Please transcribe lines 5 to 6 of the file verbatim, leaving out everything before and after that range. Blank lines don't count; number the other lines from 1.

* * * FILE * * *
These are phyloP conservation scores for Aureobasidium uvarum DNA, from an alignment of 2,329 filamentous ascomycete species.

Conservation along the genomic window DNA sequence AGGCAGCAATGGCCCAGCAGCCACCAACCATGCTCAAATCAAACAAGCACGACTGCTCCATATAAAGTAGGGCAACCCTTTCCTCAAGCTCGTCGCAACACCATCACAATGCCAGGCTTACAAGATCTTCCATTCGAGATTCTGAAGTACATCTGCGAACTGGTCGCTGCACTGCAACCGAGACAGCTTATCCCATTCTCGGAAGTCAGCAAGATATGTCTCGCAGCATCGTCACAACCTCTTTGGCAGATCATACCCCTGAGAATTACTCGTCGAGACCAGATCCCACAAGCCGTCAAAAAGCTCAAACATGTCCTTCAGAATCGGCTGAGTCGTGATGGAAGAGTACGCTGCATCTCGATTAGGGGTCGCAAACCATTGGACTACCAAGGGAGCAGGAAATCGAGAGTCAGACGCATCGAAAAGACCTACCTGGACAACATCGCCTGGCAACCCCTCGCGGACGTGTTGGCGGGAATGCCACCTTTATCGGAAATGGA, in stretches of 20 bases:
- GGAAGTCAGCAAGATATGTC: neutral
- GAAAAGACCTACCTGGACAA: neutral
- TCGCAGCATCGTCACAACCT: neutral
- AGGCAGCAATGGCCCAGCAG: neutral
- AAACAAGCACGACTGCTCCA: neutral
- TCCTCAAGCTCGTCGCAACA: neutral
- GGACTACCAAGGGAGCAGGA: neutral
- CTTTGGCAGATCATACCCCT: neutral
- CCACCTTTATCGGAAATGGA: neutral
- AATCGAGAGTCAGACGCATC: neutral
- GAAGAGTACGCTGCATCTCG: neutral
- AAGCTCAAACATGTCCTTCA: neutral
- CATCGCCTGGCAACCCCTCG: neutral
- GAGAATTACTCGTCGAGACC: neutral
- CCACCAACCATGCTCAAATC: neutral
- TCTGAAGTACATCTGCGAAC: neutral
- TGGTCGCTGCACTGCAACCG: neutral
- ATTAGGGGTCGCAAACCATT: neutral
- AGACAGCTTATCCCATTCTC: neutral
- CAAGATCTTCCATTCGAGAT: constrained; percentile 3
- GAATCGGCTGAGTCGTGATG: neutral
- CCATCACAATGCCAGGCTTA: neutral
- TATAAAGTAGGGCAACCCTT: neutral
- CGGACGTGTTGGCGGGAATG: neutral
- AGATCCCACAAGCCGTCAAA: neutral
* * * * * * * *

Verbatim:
- TCGCAGCATCGTCACAACCT: neutral
- AGGCAGCAATGGCCCAGCAG: neutral